be different? In python 3000, would you consider changing this
    and if yes, to what semantics? May this be changed in 2.5?


    Thanks

    jfj
    -----------------
    # don't hold back
     
    jfj, Feb 14, 2005
    #2
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  3. Fredrik Lundh

    jfj Guest

    jfj wrote:
    > IMHO, a more clean operation of raise would be either:
    > 1) raise w/o args allowed *only* inside an except clause to
    > re-raise the exception being handled by the clause.


    Wait! second that. We would like to

    ###############
    def bar():
    raise

    def b5():
    try:
    raise A
    except:
    bar ()
    #################

    So, restricting raise into except clauses only, is not good.
    Change the proposal to:
    > 1) raise w/o args re-raises the exception being handled
    > or UnhandledException.


    here is another confusing case:

    ###################
    import sys

    class A:
    pass

    class B:
    pass

    def foo ():
    try:
    raise B
    except:
    pass
    raise


    def b1():
    try:
    raise A
    except:
    foo()

    try:
    b1 ()
    except:
    print sys.exc_info()[0]
    ##################

    This reports that __main__.B is raised but wouldn't it be better
    to raise an 'A' since this is the currently handled exception?

    jf
     
    jfj, Feb 14, 2005
    #3
  4. Fredrik Lundh

    jfj Guest

    Fredrik Lundh wrote:

    > "jfj" <> wrote:
    >
    >
    >>Wait! second that. We would like to

    >
    >
    > hmm. are you seconding yourself, and refering to you and yourself as we?
    >


    :)
    "we" refers to all python users.

    > no. your foo() function raises B, and is called from the exception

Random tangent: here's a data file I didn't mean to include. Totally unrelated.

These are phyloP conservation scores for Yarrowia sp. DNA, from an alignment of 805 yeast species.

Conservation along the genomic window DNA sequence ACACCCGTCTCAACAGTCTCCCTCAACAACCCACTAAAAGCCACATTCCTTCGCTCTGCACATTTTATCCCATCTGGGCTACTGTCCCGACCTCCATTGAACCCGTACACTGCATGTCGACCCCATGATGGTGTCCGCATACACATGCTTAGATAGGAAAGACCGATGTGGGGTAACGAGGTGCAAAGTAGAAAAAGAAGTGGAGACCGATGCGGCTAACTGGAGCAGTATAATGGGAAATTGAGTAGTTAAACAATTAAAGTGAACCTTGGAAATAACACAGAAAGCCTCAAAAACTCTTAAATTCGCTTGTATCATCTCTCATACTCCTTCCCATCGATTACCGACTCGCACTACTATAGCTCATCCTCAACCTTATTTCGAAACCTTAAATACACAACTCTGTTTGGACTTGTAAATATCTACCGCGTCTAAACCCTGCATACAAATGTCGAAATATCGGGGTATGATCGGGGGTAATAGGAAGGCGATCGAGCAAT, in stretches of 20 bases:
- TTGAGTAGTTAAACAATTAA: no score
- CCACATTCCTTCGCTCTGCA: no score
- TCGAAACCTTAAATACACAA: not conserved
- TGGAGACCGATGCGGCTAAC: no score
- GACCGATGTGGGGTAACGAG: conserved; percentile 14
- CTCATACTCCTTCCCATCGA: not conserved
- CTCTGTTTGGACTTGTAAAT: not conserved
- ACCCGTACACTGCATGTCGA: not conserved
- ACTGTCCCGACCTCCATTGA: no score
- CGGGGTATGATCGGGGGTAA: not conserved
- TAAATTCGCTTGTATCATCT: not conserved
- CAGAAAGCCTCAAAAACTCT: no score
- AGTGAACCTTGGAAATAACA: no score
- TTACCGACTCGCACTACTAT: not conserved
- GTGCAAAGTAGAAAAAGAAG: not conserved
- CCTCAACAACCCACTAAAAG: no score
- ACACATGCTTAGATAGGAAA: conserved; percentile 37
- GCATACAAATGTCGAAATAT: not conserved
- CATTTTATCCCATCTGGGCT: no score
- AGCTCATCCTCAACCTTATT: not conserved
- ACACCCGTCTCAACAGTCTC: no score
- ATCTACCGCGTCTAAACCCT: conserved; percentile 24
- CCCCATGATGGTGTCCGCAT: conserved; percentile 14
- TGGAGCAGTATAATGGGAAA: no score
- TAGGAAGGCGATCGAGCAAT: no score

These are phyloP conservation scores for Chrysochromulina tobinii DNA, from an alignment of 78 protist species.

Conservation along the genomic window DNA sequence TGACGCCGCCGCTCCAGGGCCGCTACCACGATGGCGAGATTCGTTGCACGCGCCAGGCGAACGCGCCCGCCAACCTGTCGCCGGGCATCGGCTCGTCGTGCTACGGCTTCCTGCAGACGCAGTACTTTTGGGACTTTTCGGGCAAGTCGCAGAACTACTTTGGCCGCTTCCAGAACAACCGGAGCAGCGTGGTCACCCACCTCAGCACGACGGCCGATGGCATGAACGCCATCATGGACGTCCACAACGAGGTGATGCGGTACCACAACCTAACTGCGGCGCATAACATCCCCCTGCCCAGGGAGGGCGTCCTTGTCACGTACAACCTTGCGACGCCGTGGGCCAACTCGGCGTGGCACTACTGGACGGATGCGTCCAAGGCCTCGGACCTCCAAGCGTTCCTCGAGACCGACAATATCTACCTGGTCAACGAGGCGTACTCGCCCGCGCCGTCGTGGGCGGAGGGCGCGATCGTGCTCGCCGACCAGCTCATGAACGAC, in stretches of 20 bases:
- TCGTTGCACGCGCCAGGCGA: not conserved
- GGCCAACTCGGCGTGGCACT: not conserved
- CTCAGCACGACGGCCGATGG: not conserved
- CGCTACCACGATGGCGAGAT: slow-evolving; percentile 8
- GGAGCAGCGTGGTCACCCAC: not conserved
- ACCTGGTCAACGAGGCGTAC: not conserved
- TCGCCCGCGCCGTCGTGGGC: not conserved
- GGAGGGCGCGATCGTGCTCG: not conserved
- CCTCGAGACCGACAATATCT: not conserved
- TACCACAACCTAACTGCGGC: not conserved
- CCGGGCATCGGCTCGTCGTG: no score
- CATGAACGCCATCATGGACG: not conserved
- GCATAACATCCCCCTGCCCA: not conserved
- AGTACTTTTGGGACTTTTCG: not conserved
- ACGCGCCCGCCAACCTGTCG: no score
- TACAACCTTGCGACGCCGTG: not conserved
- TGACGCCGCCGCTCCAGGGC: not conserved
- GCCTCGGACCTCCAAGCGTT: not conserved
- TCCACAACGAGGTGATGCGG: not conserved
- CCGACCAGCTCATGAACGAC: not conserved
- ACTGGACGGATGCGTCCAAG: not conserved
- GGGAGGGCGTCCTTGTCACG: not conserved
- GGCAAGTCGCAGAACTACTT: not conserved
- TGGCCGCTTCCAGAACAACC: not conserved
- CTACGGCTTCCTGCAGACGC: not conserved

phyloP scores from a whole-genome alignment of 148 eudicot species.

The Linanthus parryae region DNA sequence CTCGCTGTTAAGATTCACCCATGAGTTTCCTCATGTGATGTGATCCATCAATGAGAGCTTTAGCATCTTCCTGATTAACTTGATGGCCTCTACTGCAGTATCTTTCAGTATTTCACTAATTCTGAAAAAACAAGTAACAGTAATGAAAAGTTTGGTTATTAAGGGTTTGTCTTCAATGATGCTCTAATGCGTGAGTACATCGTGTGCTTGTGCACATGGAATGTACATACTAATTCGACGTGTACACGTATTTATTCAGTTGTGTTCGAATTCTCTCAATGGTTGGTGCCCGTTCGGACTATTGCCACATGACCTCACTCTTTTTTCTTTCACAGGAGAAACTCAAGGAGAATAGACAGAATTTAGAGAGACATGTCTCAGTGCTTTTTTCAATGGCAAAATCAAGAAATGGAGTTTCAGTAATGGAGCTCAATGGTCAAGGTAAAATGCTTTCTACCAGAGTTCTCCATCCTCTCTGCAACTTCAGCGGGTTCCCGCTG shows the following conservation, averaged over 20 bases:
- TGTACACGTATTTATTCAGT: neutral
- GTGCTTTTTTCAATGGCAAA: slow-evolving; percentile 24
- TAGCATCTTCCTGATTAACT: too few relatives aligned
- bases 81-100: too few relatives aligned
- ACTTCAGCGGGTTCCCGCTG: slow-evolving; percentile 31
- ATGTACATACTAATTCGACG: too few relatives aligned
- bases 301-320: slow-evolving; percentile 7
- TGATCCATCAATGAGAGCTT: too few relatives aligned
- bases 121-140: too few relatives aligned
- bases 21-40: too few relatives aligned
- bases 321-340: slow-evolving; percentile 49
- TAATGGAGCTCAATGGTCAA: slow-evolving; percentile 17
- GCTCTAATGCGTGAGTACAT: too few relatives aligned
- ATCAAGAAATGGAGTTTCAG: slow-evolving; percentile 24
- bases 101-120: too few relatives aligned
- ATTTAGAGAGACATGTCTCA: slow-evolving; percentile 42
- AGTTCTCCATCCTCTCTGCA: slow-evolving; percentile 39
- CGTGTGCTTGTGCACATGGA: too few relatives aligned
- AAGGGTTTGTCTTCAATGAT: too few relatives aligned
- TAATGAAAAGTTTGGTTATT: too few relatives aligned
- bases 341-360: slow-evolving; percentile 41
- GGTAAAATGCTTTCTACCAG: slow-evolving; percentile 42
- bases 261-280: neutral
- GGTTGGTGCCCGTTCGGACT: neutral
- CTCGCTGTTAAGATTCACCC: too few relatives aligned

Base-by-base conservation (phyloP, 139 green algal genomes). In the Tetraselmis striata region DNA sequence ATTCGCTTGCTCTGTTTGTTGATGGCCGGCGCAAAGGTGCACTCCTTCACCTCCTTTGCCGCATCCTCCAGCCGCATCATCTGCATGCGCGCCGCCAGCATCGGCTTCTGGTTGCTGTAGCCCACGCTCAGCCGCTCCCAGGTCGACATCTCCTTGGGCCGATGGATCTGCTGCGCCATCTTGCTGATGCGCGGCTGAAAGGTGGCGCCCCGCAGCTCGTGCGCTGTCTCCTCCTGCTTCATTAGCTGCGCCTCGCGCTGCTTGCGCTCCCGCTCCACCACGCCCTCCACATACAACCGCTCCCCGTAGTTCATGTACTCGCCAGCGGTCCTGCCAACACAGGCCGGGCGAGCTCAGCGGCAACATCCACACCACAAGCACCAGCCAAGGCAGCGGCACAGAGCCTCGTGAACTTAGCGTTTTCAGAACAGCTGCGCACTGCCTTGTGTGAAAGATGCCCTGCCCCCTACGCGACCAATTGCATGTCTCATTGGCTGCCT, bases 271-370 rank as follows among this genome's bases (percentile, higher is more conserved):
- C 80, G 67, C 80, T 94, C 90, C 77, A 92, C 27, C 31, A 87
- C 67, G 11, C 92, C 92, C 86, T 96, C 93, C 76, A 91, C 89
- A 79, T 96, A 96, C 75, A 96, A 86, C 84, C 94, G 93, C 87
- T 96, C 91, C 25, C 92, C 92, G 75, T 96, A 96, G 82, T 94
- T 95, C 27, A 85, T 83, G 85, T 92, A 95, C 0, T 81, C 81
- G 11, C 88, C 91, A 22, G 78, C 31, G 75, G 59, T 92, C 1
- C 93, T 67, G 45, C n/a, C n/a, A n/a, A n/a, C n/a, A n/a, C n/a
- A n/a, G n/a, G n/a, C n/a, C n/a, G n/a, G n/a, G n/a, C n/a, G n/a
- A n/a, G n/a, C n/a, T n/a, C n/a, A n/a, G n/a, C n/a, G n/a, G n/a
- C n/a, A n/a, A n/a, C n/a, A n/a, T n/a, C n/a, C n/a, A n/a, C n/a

> handler in b1. exception handlers are free to raise new exceptions
    > at any time.


    Yes but 'B' has been handled while the handler of 'A' has not finished yet.
    Here is a better example:
    ##################
    # comment out one of the two
    # raise statements to test this
    import traceback
    def foo():
    raise # this raises an 'A'
    try:
    raise B
    except:
    pass
    raise # this raises a 'B'. I find this peculiar

    try:
    try:
    raise A
    except:
    foo()
    except:
    traceback.print_exc()
    ##################


    It seems that there are no uses of this "feature".
    I guess that's the easy way to implement re-raise in CPython.

    I quickly grepped through the sources (;)) and it seems that
    perhaps it would be possible to introduce a new opcode
    JUMP_FORWARD_CLEANUP_EXC which would be used to leave except clauses.
    Then, RAISE_VARARGS would push exceptions on to an "exception stack"
    and JUMP_FORWARD_CLEANUP_EXC would pop them.
    The bottom element in such an exception stack would be the
    UnhandledException. 're-raise' would use the stack-top exception.

    However, there are no bytecode changes until AST is merged, so this
    will have to wait..


    jfj
     
    jfj, Feb 15, 2005
    #4